Why, god, do we go out of our way to ruin a good thing? We take nostalgia and memories and flush them down the toilet for what? Like a few million eyeballs and a chance for Chris Carter to resurrect a career that looks to have been stalled since The X-Files went off the air in 2002? I suppose Duchovny had a little time on his hands with Californication ending its seven-year run and that Aquarius show looking like it can’t possibly be a keeper for more than a couple years. Gillian Anderson has been working semi-consistently over the years as well. So what’s the motivation here? It was certainly not like they were looking to rekindle what, by all accounts, was a pretty contentious relationship. And, watching the six-episode arc of this tenth season, it seemed pretty obvious that Duchovny was also wondering what the hell he was doing there. He already has a pretty droll delivery, but at times he dialed droll down to half-dead self-mockery.
I was also reminded that The X-Files was at times not a great show. It could be hokey and the dialogue stilted and even at times god-awful. I don’t know if this was a Chris Carter taste thing or just a matter of poor stylistic choices. It also was a low-budget show compared to some of the shows that came in its wake — and translates as almost archaic in its low-budgetness in today’s post-HBO macro-series world. These special effects may have been sort of passable in 1999, but there are kids producing better stuff on their iPhones these days. And the whole idea of the X-Files program — a deep and never-ending search for the truth behind some of the world’s greatest conspiracies — is in itself a relic of the past given the connected nature of today’s society through the use of the Internet and global communications. It just smacks of an age gone by.
With that in mind, I found myself groaning about every five minutes, as dialogue (in which the characters say each other’s names every two-and-a-half sentences) not only barricaded itself behind mounds of useless exposition and winks at the past that feel incredibly forced, but was also delivered with all the verve of a bored pre-teen. Duchovny, at times, feels like he’s checking his phone for other offers while delivering lines. And Gillian Anderson seems confused about why she’s even saying what she’s saying, as her lines and the plotlines around them are generally nonsense. Did she really have alien DNA implanted in her? The two of them had a kid together that they gave away that they refer to in some obtusely regretful way? Who the heck remembers any of this stuff — or ultimately cares? And that’s why the so-called bottle episode, “Mulder & Scully Meet the Were-Monster,” is the only one of the six worth a damn. Starring the always hysterical Rhys Darby from Flight of the Conchords as a dude/lizard-man with a New Zealand accent in the woods of Canada (that doubles as the US), the episode is fun and funny and has a great twist and the two stars seem to actually be having fun. And it becomes super-evident that Duchovny wants to be doing comedy and not that other silliness. And he’s good at it. Even Anderson seems into it. And while the filming continues to look like they shot it on a camcorder, and the “special effects” might have been created in the Play Doh Mega Fun Factory, it’s way less of an issue when we’re busy watching funny actors be funny.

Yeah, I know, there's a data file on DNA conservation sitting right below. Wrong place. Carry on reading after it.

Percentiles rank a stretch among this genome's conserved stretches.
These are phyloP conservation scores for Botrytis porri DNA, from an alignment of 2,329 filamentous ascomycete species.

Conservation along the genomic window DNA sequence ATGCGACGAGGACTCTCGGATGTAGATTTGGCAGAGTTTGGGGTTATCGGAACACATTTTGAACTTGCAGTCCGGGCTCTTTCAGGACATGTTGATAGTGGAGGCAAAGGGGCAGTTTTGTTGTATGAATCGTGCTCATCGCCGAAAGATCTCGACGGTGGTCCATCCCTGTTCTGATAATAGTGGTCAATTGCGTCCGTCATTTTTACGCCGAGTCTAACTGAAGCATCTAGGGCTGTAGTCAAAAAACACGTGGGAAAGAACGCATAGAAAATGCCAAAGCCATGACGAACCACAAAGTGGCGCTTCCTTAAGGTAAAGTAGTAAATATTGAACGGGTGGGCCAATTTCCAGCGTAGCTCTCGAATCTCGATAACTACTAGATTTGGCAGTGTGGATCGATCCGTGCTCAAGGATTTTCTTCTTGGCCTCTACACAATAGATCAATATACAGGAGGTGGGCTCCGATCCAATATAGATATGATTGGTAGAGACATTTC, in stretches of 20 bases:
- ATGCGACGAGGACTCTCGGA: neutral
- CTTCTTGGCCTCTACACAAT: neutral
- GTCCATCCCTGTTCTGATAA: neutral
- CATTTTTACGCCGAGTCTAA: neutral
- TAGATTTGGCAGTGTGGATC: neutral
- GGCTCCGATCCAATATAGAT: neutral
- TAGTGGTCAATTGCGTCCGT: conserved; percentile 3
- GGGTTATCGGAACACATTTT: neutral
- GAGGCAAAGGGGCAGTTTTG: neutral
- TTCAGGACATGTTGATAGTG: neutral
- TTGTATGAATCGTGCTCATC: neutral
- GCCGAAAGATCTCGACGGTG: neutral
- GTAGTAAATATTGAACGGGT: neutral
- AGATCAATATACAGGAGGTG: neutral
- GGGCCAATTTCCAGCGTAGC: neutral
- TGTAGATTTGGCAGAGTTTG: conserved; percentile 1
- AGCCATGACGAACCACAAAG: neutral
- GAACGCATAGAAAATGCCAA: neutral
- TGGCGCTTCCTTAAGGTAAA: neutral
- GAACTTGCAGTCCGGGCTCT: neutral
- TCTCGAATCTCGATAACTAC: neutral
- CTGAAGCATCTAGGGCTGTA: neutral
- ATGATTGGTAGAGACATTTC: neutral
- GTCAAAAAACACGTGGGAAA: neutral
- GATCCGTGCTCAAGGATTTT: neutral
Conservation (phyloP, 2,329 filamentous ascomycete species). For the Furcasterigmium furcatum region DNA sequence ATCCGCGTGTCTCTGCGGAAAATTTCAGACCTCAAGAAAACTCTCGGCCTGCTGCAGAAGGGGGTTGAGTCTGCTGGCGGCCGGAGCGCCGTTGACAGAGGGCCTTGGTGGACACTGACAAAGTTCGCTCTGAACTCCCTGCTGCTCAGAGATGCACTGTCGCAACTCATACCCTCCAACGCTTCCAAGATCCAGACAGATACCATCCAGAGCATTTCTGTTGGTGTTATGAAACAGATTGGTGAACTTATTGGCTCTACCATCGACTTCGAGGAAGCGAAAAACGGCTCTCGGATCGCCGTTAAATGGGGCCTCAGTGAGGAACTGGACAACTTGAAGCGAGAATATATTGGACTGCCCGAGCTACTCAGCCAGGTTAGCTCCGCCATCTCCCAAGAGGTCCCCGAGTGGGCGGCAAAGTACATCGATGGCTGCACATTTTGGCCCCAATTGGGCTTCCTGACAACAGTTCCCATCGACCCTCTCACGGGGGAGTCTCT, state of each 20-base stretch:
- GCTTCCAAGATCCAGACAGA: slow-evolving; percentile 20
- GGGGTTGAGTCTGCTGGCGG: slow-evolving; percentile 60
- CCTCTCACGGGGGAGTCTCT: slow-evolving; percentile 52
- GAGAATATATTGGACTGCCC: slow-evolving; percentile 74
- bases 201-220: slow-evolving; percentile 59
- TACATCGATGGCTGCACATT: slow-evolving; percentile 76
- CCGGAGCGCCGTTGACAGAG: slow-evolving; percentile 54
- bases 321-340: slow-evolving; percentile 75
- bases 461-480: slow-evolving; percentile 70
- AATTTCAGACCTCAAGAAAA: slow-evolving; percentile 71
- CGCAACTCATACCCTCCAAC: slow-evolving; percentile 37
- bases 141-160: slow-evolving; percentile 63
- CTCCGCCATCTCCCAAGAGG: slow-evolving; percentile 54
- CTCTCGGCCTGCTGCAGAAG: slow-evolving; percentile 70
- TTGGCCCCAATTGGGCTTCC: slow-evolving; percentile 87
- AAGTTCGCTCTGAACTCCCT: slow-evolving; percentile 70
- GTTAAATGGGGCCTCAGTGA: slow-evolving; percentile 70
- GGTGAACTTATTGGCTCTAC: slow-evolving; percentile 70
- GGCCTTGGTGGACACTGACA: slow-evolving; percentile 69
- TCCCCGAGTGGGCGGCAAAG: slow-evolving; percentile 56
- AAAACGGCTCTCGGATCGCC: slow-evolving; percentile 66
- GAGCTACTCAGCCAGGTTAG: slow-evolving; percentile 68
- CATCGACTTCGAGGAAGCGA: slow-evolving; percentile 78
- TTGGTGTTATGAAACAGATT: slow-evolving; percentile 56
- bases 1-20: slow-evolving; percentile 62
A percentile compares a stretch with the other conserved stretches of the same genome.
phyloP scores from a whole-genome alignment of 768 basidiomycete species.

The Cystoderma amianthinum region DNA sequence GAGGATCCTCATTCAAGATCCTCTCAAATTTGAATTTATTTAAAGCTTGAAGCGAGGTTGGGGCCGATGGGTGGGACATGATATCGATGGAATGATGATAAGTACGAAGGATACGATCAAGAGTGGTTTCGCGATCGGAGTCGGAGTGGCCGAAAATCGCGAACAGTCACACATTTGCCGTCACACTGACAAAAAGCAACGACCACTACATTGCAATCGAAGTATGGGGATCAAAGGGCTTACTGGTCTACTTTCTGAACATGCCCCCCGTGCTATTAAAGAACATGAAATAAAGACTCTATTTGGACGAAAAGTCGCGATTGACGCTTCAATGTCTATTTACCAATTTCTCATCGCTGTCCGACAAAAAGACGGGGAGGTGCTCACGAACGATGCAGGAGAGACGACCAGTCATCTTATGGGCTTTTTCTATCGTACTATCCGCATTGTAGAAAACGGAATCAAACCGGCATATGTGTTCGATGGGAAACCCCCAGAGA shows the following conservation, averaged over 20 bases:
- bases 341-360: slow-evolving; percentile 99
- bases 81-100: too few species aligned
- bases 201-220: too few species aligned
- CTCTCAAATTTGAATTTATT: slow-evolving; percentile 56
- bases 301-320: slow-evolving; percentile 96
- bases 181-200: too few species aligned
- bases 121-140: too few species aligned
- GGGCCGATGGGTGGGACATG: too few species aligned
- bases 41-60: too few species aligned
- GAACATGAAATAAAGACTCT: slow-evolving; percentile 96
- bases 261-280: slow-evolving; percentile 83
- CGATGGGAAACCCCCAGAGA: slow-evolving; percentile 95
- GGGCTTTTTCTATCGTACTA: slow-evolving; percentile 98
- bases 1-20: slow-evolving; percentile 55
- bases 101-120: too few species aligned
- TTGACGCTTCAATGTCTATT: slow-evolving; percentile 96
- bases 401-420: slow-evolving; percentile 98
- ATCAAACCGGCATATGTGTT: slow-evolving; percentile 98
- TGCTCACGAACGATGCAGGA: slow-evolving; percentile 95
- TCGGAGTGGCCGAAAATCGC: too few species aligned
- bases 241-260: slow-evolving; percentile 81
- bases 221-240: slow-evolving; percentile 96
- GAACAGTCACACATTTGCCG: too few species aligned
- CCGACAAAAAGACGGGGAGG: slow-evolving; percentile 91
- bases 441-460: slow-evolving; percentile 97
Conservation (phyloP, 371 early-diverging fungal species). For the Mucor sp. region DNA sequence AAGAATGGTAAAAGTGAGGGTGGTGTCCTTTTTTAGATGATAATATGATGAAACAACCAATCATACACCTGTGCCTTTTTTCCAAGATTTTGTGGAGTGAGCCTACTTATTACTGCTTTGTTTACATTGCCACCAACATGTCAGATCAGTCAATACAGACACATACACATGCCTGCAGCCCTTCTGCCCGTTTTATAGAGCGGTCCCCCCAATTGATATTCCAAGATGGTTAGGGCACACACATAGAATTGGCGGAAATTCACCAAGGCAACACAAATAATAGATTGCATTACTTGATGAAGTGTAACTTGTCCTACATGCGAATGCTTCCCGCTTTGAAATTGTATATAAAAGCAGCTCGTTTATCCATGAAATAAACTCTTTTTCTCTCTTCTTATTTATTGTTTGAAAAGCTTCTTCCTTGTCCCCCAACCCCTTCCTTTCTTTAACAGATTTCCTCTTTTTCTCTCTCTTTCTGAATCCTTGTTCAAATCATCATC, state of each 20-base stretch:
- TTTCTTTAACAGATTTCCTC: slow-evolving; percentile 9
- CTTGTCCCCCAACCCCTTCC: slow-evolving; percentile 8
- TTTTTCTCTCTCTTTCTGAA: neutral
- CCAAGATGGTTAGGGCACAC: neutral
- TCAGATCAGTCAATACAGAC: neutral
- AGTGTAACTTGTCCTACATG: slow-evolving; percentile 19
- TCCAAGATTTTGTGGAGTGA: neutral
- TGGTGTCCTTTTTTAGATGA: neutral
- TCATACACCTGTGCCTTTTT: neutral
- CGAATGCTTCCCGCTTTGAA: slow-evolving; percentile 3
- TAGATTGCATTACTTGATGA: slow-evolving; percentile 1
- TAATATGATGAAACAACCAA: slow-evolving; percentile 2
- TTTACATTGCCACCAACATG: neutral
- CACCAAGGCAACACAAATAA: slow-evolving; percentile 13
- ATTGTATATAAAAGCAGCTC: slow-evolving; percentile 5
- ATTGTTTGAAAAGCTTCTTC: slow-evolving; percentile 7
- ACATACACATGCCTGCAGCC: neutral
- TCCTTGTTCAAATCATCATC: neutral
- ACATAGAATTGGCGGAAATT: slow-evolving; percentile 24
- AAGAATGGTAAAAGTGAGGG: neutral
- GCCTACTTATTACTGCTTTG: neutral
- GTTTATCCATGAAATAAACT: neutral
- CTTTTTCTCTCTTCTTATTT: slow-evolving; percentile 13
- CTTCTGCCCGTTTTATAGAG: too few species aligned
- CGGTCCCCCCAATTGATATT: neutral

So when, based on the ratings they did end up getting, they come back with The X-Files: Re-Opened Again, perhaps they might think about bringing it back as something different. Something with way less DNA conspiracy cabals and 1950s government cover-ups and maybe make it a series of more wacky adventures looking for mythical creatures and urban myths. The show already comes off as cheesy and goofy in a time when shows have become way less so, so why not play to your strengths and give us something that we — and apparently the actors — want? Because, unfortunately, there are people way more talented than Chris Carter out there who could make a really cool sci-fi, end-of-the-world alien take-over show that would resonate way better in 2016 than this one tried to do. The world has moved on, and maybe they should to. As if The X-Files: I Want to Believe didn’t already tell us that story in 2008.